In the 1955 novel Murder in the Navy, the killer is an evil presence operating in the shadows. But he’s not hidden from the reader, even though his name isn’t known until the very end.
In the opening scene and at several other points in the book, the reader is taken inside the killer’s mind.
And, although this Navy sailor is responsible for three murders and maybe another very soon, he is still a human being with fears and other emotions that a reader can relate to, if not endorse. Late in the book, the reader’s told:
He didn’t like thinking about murder, but he had to admit it got a little easier each time. Especially when you got away with it. And getting away with it was almost as easy as the actual killing. Now there was a disgusting word. Well, that’s what it was. A rose by any other name…Jesus, but Jean smells sweet. Not a perfume smel,l no, just a good soap smell, clean, like everything about her.
So, we have no cardboard bad guy, but someone who not only kills but also quotes Shakespeare and can appreciate “a good soap smell.” In other words, a human being.
Hunter and McBain
The man who wrote Murder in the Navy had been born 29 years earlier in New York under the name Salvatore Lombino. But that name doesn’t appear anywhere on the cover or inside the book.
I interviewed Lombino several times in the course of his long, successful, remunerative writing career, and, as far as I can tell, the name Lombino never appeared on any of his books.
Instead, his books — the more seriously literary ones — would identify the author as Evan Hunter, the name Lombino took as his legal name in 1952. There were about 30 of those.
Then, there were others, genre works of the police procedural school, that he’d publish under another name, Ed McBain. Between 1956 and 2005, there were more than 50 installments of McBain’s 87th Precinct mysteries, focusing on the squad of detectives in one station house of a city much like New York.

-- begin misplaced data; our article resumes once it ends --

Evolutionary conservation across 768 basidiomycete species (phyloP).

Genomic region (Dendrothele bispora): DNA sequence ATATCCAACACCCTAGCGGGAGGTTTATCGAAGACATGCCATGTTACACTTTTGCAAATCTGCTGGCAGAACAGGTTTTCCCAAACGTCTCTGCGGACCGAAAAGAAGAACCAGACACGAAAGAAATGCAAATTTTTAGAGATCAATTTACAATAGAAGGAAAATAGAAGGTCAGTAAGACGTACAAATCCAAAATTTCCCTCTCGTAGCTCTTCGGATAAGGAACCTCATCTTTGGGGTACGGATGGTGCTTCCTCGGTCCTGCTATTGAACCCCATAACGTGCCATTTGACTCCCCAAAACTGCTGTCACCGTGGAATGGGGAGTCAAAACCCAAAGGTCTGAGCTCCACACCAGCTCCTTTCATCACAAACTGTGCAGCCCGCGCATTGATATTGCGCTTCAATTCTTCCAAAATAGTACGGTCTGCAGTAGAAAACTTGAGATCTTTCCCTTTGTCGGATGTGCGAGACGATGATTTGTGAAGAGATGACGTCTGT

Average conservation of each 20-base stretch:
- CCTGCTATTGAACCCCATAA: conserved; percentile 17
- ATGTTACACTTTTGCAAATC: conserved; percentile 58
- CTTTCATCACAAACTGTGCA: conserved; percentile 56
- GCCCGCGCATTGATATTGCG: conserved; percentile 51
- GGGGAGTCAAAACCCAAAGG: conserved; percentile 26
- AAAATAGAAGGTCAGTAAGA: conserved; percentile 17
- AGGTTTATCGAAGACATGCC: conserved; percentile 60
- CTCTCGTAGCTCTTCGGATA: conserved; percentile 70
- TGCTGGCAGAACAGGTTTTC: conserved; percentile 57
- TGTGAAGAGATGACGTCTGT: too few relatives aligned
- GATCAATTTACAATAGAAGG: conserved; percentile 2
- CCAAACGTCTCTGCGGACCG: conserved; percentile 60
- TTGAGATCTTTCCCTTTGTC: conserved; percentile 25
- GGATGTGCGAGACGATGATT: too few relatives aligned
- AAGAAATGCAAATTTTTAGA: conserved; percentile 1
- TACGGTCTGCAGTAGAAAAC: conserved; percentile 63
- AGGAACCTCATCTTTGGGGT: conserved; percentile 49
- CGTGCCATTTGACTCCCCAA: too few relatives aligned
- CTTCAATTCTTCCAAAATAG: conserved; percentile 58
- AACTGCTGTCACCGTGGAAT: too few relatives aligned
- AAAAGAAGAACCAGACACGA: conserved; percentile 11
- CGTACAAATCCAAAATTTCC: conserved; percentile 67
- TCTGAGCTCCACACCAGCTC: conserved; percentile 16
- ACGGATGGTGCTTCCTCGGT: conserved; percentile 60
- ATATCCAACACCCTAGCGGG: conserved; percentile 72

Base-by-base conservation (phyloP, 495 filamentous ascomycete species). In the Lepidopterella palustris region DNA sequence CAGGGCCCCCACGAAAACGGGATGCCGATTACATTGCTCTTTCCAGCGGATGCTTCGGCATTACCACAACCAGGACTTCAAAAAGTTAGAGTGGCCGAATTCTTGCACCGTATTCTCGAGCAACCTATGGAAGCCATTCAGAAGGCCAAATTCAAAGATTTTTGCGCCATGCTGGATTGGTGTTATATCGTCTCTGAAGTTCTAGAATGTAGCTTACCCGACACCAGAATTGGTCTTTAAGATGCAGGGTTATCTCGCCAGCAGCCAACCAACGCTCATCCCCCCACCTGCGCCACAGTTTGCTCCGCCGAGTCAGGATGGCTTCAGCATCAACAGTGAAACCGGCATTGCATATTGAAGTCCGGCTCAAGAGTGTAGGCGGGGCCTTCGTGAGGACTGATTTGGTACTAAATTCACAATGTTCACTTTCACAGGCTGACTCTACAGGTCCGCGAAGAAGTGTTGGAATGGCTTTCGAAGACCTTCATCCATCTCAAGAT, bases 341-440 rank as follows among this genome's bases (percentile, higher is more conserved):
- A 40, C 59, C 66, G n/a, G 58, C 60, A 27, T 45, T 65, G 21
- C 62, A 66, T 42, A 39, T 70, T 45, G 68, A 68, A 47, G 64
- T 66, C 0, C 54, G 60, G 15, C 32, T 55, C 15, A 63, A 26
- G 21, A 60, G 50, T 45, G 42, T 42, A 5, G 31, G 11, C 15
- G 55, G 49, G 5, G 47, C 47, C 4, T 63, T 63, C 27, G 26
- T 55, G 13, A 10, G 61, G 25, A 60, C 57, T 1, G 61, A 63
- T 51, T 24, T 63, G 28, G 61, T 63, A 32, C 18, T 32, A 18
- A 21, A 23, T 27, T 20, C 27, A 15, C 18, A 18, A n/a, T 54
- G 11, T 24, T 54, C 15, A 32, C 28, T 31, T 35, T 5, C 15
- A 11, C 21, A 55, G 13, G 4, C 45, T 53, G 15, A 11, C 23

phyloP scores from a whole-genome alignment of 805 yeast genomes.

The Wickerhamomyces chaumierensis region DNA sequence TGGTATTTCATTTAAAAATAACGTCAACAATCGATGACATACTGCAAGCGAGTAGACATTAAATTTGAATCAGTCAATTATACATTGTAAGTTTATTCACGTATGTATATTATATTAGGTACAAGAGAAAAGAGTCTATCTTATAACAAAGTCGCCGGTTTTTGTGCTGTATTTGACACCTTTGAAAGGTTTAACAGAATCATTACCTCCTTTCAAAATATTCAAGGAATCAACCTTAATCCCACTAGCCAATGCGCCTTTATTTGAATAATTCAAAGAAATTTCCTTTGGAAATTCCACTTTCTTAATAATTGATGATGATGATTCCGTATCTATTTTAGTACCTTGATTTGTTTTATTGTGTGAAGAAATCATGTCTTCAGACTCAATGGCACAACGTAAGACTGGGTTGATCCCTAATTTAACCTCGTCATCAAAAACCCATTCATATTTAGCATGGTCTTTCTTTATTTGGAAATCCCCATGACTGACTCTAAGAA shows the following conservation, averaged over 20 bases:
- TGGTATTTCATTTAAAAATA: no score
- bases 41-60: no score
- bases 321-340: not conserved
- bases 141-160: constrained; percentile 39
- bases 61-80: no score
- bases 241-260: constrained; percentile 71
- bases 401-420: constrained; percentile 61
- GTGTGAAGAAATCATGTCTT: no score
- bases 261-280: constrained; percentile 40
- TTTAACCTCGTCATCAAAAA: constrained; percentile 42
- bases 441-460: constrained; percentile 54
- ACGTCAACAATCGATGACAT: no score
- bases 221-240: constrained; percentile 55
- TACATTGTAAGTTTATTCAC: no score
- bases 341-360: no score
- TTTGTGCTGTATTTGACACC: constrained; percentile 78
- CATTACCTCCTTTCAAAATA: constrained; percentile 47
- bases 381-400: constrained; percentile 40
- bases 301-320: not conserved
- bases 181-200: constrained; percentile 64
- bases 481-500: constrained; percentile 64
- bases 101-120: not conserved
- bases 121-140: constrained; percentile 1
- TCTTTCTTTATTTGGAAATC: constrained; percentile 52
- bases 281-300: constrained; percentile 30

Hunter and McBain together
In 2000, in a playful publishing stunt, Hunter and McBain were listed as the co-authors — complete with side-by-side photos on the back of the cover jacket — for Candyland. It was the story of a crime, written by the Hunter persona, and the solving of the crime, written by the McBain persona.
Beyond this, Hunter-McBain used a variety of other pseudonyms for some other crime and science fiction novels, most frequently Richard Marsten (eight from 1953-1959). (In addition, in the 1950s, for his magazine stories, he wrote under a variety of names, including, on occasion, S.A. Lombino.)
Hunter told me that he dropped Lombino and took the pretty WASPish name of Evan Hunter because, at the time, ethnic names weren’t very attractive to publishers. Also, he never felt like a Sal.
He decided to use McBain because the series was aimed at a popular audience with a repeating cast of characters, unlike his Hunter books which were always more ambitious and always stretch in terms of the need to create new characters and find his authorial method each time.
“It’s hard to write an Evan Hunter novel because I really am starting from scratch,” he told me. “I’m assuming a new voice each time. The McBain voice is set.”
The sense I got was that, although Hunter was proud of his popular 87th Precinct mysteries, he had more pride of his authorship in his serious novels under his legal name.